• FIGS. 6 and 7 show one representative mobile telephone 12 within which the present invention may be implemented. It should be understood, however, that the present invention is not intended to be limited to one particular type of mobile telephone 12 or other electronic device. The mobile telephone 12 of FIGS. 6 and 7 includes a housing 30, a display 32 in the form of a liquid crystal display, a keypad 34, a microphone 36, an ear-piece 38, a battery 40, an infrared port 42, an antenna 44, a smart card 46 in the form of a UICC according to one embodiment of the invention, a card reader 48, radio interface circuitry 52, codec circuitry 54, a controller 56 and a memory 58. Individual circuits and elements are all of a type well known in the art, for example in the Nokia range of mobile telephones.
  • FIG. 8 shows an ad hoc network 100 according to one embodiment of the invention. As shown, a plurality of nodes n are configured to communicate wirelessly with each of the other nodes n present on the ad hoc network 100. A node can be one of several devices configured for wireless communication including but not limited to a PDA 16, mobile phone 12, and notebook computer 22. According to one embodiment of the invention, the ad hoc network 100 is based on the 802.11 framework. Thus, each of the plurality of nodes n is IP enabled and listens to the same channel for reception and transmission of data. The 802.11 framework allows the nodes n to communicate with other nodes n while in a dynamic environment. Accordingly, the nodes n do not have to agree on a dedicated channel for communication. Each node n in the ad hoc network 100 is capable of relaying data traffic for the other nodes n. Generally, the nodes n have no knowledge of their relative geographical positions.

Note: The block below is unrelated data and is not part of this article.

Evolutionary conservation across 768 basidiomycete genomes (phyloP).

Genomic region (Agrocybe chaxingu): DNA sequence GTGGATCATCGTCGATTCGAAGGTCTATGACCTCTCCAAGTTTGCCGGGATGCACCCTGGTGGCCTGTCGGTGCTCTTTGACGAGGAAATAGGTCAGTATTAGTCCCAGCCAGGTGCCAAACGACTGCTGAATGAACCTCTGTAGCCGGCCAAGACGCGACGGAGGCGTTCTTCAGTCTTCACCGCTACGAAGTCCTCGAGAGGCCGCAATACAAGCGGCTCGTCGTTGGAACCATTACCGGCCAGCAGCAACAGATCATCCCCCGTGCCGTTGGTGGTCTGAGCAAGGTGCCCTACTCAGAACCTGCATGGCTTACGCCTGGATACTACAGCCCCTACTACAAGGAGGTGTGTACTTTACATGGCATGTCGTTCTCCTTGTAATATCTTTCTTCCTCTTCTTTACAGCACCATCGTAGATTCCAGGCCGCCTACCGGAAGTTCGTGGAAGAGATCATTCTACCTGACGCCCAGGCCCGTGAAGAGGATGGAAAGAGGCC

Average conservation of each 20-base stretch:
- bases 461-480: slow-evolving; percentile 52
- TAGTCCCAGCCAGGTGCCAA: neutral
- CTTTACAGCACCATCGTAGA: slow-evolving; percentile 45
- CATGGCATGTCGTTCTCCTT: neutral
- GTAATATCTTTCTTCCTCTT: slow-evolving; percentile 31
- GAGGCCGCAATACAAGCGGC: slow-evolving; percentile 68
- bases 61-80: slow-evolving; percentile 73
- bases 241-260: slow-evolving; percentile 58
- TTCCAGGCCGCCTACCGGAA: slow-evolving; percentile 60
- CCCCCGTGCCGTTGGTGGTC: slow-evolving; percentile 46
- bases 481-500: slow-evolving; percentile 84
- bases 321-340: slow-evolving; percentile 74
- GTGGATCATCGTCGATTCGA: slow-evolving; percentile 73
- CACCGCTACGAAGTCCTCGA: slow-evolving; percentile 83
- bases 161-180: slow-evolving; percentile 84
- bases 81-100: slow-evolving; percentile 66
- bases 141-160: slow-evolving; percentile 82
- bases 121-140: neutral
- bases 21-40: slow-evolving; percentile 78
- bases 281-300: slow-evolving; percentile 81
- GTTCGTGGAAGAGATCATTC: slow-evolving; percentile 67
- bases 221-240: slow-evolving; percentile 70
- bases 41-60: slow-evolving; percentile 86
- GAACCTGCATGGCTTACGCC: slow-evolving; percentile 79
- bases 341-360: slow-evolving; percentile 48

• According to one embodiment of the invention, the routing protocol of the ad hoc network 100 is modified so that there is not one single candidate for the next hop, but rather a list of possible candidates. Thus for a given node n all the nodes that would forward the packet closer to the destination are included in the node's n routing table. Further, the MAC protocol of the ad hoc network 100 is adapted to allow for different nodes n to receive the same packet. Thus, the list of intended receivers for the next hop is included in the MAC header. The intended receivers acknowledge in turn, so that the sender knows that at least one receiver has received the packet successfully. All receiving nodes n are also assumed to overhear the acknowledgement to decide whether or not to forward their copy of the packet. In addition, as will be described below, each node n is capable of updating itself in the event of a change in the ad hoc network. A change, for example, could be the addition or subtraction from the network 100 of a node n.